Vegan Extremists Threaten to Fire Bomb Butchers as Activist Attacks Increase

Vegan Activism

Staff at a family-run butcher shop in Kent are “living in fear” after vegan extremists threatened to firebomb the business as attacks by animal liberation activists are on the rise.

Marlow Butchers in Ashford, Kent, was first attacked earlier this month when activists covered the shop front in red graffiti including the logo of the Animal Liberation Front (ALF), a leaderless “direct action” animal rights extremist group founded in the UK in the 1970s and deemed by the U.S.’s FBI as part of the “eco-terrorist movement”.

The butchers have since been hit by a barrage of negative campaigning online and threats of violence, with some comments being personal in nature, reports Kent Online.

“On the internet it has been very threatening,” said Wayne Marlow who runs the business with his brother and father.

“It has got ridiculous – activists from as far away as Australia are getting involved.

“The internet is the worst thing as not only are they threatening to physically destroy our business, but they are also trying to ruin our reputation online, too, by leaving negative reviews and comments.

“They want to close us down and people are threatening to smash the windows or petrol bomb the store.

“We live in fear and we’re up worrying at night – they are terrorising us.”

Police are said to be investigating the report of “malicious communications and harassment” at the Ashford business which has been serving its local community for 54 years.

A representative from the UK’s Countryside Alliance – a body that promotes issues related to wildlife, farming, hunting, and local business – has said that there has been a rise in attacks on butchers and abattoirs.

Countryside Alliance Chief Executive Tim Bonner told The Telegraph: “There’s been an escalation of attacks on butchers, markets, and even abattoirs and it’s an extension of animal rights campaigns we have seen around other areas, using the same tactics including online abuse.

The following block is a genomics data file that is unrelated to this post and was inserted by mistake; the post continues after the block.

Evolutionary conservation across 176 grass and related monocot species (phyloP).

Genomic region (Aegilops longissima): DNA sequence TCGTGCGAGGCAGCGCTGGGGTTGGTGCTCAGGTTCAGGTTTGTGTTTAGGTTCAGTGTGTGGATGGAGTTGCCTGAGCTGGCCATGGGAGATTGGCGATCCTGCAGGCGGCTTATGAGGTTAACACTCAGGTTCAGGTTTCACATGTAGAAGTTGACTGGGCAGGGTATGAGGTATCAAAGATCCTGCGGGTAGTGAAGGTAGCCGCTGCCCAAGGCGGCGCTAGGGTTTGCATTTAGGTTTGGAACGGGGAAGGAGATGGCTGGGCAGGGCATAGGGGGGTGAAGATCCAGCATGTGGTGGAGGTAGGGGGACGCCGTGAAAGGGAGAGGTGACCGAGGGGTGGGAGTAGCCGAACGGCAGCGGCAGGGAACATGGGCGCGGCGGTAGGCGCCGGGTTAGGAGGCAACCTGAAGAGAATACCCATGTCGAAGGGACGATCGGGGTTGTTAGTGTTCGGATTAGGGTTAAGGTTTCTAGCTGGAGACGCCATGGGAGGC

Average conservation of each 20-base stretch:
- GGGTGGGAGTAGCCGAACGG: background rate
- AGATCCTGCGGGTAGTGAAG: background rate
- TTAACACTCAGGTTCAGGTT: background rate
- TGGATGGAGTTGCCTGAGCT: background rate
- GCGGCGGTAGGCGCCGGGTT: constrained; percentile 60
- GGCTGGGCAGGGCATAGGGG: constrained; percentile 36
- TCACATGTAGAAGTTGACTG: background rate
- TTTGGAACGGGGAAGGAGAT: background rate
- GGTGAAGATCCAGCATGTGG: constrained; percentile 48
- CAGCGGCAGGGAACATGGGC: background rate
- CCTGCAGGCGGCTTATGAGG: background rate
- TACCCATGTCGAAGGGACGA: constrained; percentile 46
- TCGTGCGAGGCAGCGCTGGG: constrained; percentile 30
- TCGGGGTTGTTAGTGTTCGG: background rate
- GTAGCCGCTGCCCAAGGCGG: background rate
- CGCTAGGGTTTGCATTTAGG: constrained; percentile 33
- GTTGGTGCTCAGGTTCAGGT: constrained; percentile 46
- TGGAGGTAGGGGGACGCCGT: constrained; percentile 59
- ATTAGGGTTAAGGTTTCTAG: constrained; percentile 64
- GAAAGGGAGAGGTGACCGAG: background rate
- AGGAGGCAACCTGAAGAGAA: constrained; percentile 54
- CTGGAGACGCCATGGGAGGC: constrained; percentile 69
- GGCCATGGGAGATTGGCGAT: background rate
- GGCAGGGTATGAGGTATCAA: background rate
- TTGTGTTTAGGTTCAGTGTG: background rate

“They usually attack small independent businesses rather than taking on the big boys – it’s quite cowardly.”

In 2004, the FBI gave evidence to a Senate Judiciary Committee on animal rights extremism stating that the ALF was engaged in the “fanatical harassment of employees” and had “become the most active criminal extremist elements in the United States” in the early 2000s.

The U.S.’s domestic and security services noted a concerning “escalation in violent rhetoric and tactics” of the often small cells, graduating onto the “employment of improvised explosive devices against consumer product testing companies, accompanied by threats of more, larger bombings and even potential assassinations of researchers, corporate officers and employees”.

In 2006, an ALF bomber was jailed for 12 years in the UK for planting home-made bombs outside the homes of a director of a courier firm and a senior pharmaceutical company executive with links to drugs-testing laboratory Huntington Live Sciences, leaving victims “living in a state of fear”.

The American far-left ‘civil rights’ Sothern Poverty Law Center, which recently had to remove its Field Guide to Anti-Muslim Extremists from its website after British anti-extremism campaigner and Islamic reformer Maajid Nawaz threatened to sue over his inclusion on the list, criticised the FBI and ATF over the term “terrorist”, saying that “for all the property damage they have wreaked, eco-radicals have killed no one”.

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